Adam Smith philosophy, life and legacy summary
The life Adam Smith : Summary.
The life of Adam Smith, an important figure of the Scottish Enlightenment, can be divided into two parts:
First, preparation for writing "The Theory of Moral Sentiments" (to the age of 40).
Adam Smith was born in 1723 in Kirk, a small Scottish manufacturing town in Fife of some 1500 people, overlooking the Firth of the Forth towards Edinburgh. Its workers included colliers, fishermen, salters, sail makers and smugglers. It was called the "lang toon" - that is, the long town. The Smith home faced the High Street, with long, beautifully laid-out gardens running behind it the equivalent of several blocks down to the sea. His father had been born in Aberdeen and became, first, the Comptroller of Customs at Kirkcaldy and then a member of the Society of Writers to the Signet, a branch of the legal profession found only in Scotland. Although he was a solicitor, his time was mainly spent in the legal management of the Scottish landed gentry, and he served the Earl of Loudoun, Principal Secretary of State for Scotland. His father died several weeks before Adam was born. He therefore never experienced a father's love.
His mother was Margaret Douglas of Strathendry (near Leslie, a village today just outside Glenrothes and just a few miles from Kirkcaldy) and the daughter of a land owner. She was affectionate and indulgent. But her son did not allow himself to be spoiled and came to be known for his frugality. She survived her husband by 60 years and died therefore when Adam was that age.
When he was three, Adam was stolen by gypsies from the door of his grandfather's house at Strathendry, which today is separated from Kirkcaldy by Glenrothes. His grandfather was informed by a stranger and, knowing the surrounding land well, conjectured correctly the route by which Adam was taken, vigorously followed in pursuit and rescued his grandson. But though this was good news for his family, would it become bad news for the world? In short, would the world today be better off if Smith had been kept by the gypsies? There are those who claim that Smith was the father of "laissez faire" capitalism, which is based on greed and self-interest. They claim that there is no such thing as society, and that all should be free to acquire all the wealth they want, that the best government is the least government, allowing people to make money in any way they like. In short, this criticism is that Smith may have brought incredible wealth to the rich, but also increased poverty to the poor. They claim that this on a national basis has even led to the war in Iraq. Then there are those who claim that Smith was the father of Socialism and laid out an economic system from which Marx, followed by Lenin, created Communism, and that, economically, this held some countries back by claiming that there is only society. Does this mean that Smith sacrificed individual freedom for the benefit of the state, with its militant revolution that justifies civil strife and war?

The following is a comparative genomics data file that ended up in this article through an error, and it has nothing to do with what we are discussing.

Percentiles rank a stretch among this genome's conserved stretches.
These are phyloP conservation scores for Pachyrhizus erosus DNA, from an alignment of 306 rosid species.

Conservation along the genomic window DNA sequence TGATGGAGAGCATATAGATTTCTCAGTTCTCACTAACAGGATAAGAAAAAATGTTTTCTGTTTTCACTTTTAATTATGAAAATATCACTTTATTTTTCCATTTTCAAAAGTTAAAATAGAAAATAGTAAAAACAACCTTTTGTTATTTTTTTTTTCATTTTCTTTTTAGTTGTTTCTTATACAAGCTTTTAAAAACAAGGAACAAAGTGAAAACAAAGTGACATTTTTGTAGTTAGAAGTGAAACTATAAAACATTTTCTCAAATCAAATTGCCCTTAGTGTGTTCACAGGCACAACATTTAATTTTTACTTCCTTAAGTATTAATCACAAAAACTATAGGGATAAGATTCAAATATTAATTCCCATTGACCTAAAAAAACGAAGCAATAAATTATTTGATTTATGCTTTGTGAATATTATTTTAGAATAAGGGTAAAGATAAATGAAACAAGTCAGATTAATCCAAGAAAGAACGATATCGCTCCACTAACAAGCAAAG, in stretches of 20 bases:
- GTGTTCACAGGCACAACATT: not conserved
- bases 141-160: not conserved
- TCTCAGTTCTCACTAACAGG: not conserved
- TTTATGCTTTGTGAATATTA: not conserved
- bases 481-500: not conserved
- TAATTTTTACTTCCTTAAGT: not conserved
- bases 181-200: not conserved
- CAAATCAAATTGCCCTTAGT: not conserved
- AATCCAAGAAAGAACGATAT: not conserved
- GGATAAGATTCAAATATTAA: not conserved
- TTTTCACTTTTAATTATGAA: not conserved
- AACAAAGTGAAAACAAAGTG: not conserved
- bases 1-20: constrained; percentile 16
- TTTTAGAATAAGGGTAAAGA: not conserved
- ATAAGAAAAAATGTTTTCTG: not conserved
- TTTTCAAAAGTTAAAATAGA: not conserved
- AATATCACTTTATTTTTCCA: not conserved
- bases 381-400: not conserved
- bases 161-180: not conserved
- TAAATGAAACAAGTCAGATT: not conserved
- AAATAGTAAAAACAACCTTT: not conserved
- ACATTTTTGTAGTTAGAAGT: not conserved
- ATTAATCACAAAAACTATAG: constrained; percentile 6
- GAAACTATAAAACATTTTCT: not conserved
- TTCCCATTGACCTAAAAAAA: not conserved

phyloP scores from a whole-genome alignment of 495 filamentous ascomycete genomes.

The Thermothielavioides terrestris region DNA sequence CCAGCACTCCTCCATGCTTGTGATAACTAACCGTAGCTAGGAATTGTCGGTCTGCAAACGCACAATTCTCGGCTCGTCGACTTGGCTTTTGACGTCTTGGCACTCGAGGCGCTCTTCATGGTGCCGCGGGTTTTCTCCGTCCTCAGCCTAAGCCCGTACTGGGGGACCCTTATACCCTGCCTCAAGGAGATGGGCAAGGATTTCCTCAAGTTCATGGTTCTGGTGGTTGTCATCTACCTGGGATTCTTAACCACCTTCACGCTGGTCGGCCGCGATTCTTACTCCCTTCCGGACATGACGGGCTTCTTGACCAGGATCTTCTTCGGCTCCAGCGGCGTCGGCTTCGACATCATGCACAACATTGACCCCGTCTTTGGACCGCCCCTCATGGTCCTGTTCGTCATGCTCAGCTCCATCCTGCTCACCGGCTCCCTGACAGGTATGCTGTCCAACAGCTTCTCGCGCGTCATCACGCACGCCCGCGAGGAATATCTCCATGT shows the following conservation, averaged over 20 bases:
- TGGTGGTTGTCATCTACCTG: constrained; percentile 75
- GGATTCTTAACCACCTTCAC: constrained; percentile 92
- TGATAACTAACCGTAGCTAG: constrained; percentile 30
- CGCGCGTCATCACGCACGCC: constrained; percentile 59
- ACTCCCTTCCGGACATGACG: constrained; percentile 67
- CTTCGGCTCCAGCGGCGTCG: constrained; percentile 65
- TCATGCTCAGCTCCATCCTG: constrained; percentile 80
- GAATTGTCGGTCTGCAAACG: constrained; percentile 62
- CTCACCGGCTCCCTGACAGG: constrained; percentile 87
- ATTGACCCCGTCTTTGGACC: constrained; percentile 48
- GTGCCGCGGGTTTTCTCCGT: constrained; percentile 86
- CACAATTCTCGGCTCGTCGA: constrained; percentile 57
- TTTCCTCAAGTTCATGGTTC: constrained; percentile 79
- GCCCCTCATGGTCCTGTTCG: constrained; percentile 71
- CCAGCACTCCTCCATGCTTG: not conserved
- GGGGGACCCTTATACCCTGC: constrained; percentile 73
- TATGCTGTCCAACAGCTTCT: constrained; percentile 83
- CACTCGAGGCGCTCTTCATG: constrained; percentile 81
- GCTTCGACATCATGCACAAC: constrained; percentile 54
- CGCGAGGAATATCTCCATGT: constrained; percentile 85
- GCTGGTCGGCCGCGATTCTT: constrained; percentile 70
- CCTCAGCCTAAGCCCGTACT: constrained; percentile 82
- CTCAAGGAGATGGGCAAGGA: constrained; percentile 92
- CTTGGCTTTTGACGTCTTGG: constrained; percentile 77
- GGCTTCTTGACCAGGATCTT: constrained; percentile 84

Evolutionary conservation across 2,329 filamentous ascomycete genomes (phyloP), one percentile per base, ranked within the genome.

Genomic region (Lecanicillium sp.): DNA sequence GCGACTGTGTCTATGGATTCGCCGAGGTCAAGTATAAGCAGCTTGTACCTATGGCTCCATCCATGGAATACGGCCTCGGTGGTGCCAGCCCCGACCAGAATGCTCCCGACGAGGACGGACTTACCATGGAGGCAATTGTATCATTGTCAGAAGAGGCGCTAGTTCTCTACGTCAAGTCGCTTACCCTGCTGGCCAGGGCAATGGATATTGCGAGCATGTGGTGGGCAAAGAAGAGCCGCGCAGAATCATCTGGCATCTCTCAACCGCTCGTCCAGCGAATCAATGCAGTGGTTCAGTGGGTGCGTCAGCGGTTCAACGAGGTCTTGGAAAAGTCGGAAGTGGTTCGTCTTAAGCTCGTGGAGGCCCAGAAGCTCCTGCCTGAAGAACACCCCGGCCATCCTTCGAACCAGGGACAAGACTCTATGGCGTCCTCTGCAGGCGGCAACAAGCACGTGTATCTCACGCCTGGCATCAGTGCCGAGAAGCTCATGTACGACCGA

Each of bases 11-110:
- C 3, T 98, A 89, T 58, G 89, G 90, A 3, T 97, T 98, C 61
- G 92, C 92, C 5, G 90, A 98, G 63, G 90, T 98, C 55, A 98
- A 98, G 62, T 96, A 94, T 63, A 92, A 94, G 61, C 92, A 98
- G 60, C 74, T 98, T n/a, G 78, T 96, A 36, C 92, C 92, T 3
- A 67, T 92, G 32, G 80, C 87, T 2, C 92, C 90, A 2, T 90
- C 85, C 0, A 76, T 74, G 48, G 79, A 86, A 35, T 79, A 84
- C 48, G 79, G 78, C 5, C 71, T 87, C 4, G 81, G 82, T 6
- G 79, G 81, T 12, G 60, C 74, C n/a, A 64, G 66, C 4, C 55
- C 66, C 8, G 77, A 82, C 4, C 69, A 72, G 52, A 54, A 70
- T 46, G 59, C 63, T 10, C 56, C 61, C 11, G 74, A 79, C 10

From his home in Kirkcaldy with land stretching from the High Street to the sea young Adam could look south and see Edinburgh across the Forth, and look east and watch ships coming and going from the rest of the world. And he could see the port where his father had been the Customs Officer.
He went to the burgh school in Kirkcaldy where he and his headmaster, David Millar, held each other in high regard. There he was well prepared for studying moral philosophy under the radical enlightenment professor, Francis Hutchison. Hutchison did not believe that moral philosophy required the perspective of religious belief.
Adam then received the Snell Exhibition, which assisted young Scotsmen to attend Balliol College, Oxford, to become priests in the Scottish Episcopal Church. But he never pursued ordination, mostly due to the influence of David Hume's "Treatise on Human Understanding". Both believed that critical philosophy rather than religion should determine morality and, thereby, economics.